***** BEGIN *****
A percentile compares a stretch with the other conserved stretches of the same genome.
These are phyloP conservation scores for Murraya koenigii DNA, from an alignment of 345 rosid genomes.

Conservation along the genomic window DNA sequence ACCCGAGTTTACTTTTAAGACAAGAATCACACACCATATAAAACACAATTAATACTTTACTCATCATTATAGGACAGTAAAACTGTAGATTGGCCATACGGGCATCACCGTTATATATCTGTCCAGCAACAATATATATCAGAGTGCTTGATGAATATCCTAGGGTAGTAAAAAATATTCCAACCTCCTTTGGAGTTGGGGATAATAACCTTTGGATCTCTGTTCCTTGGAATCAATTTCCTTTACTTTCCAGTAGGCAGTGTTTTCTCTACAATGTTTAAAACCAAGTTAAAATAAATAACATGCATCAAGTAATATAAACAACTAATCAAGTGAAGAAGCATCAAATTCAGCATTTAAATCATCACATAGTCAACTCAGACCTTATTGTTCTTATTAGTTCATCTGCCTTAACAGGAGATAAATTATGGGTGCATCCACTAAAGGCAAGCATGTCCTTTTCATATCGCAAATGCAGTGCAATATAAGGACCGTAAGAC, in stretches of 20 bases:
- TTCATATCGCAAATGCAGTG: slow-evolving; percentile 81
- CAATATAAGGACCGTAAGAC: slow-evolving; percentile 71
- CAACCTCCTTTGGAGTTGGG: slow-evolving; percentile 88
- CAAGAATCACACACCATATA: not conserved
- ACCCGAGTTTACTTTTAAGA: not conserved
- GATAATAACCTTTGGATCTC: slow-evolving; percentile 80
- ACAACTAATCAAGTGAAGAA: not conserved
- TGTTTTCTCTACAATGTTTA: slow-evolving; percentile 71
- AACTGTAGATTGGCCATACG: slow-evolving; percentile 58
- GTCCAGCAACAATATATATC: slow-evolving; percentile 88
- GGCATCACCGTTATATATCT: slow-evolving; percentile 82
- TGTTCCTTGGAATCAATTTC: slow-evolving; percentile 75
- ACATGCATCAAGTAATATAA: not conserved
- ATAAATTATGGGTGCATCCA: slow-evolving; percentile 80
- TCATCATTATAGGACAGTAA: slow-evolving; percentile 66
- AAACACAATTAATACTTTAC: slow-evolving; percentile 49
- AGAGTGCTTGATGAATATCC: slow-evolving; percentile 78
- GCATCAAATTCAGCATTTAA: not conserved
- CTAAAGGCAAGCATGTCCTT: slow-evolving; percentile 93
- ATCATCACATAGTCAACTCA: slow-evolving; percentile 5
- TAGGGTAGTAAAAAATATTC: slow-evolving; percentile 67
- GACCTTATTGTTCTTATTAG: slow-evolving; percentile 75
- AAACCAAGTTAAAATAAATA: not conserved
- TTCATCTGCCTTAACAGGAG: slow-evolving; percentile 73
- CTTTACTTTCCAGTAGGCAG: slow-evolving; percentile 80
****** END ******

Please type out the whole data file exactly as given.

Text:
A percentile compares a stretch with the other conserved stretches of the same genome.
These are phyloP conservation scores for Murraya koenigii DNA, from an alignment of 345 rosid genomes.

Conservation along the genomic window DNA sequence ACCCGAGTTTACTTTTAAGACAAGAATCACACACCATATAAAACACAATTAATACTTTACTCATCATTATAGGACAGTAAAACTGTAGATTGGCCATACGGGCATCACCGTTATATATCTGTCCAGCAACAATATATATCAGAGTGCTTGATGAATATCCTAGGGTAGTAAAAAATATTCCAACCTCCTTTGGAGTTGGGGATAATAACCTTTGGATCTCTGTTCCTTGGAATCAATTTCCTTTACTTTCCAGTAGGCAGTGTTTTCTCTACAATGTTTAAAACCAAGTTAAAATAAATAACATGCATCAAGTAATATAAACAACTAATCAAGTGAAGAAGCATCAAATTCAGCATTTAAATCATCACATAGTCAACTCAGACCTTATTGTTCTTATTAGTTCATCTGCCTTAACAGGAGATAAATTATGGGTGCATCCACTAAAGGCAAGCATGTCCTTTTCATATCGCAAATGCAGTGCAATATAAGGACCGTAAGAC, in stretches of 20 bases:
- TTCATATCGCAAATGCAGTG: slow-evolving; percentile 81
- CAATATAAGGACCGTAAGAC: slow-evolving; percentile 71
- CAACCTCCTTTGGAGTTGGG: slow-evolving; percentile 88
- CAAGAATCACACACCATATA: not conserved
- ACCCGAGTTTACTTTTAAGA: not conserved
- GATAATAACCTTTGGATCTC: slow-evolving; percentile 80
- ACAACTAATCAAGTGAAGAA: not conserved
- TGTTTTCTCTACAATGTTTA: slow-evolving; percentile 71
- AACTGTAGATTGGCCATACG: slow-evolving; percentile 58
- GTCCAGCAACAATATATATC: slow-evolving; percentile 88
- GGCATCACCGTTATATATCT: slow-evolving; percentile 82
- TGTTCCTTGGAATCAATTTC: slow-evolving; percentile 75
- ACATGCATCAAGTAATATAA: not conserved
- ATAAATTATGGGTGCATCCA: slow-evolving; percentile 80
- TCATCATTATAGGACAGTAA: slow-evolving; percentile 66
- AAACACAATTAATACTTTAC: slow-evolving; percentile 49
- AGAGTGCTTGATGAATATCC: slow-evolving; percentile 78
- GCATCAAATTCAGCATTTAA: not conserved
- CTAAAGGCAAGCATGTCCTT: slow-evolving; percentile 93
- ATCATCACATAGTCAACTCA: slow-evolving; percentile 5
- TAGGGTAGTAAAAAATATTC: slow-evolving; percentile 67
- GACCTTATTGTTCTTATTAG: slow-evolving; percentile 75
- AAACCAAGTTAAAATAAATA: not conserved
- TTCATCTGCCTTAACAGGAG: slow-evolving; percentile 73
- CTTTACTTTCCAGTAGGCAG: slow-evolving; percentile 80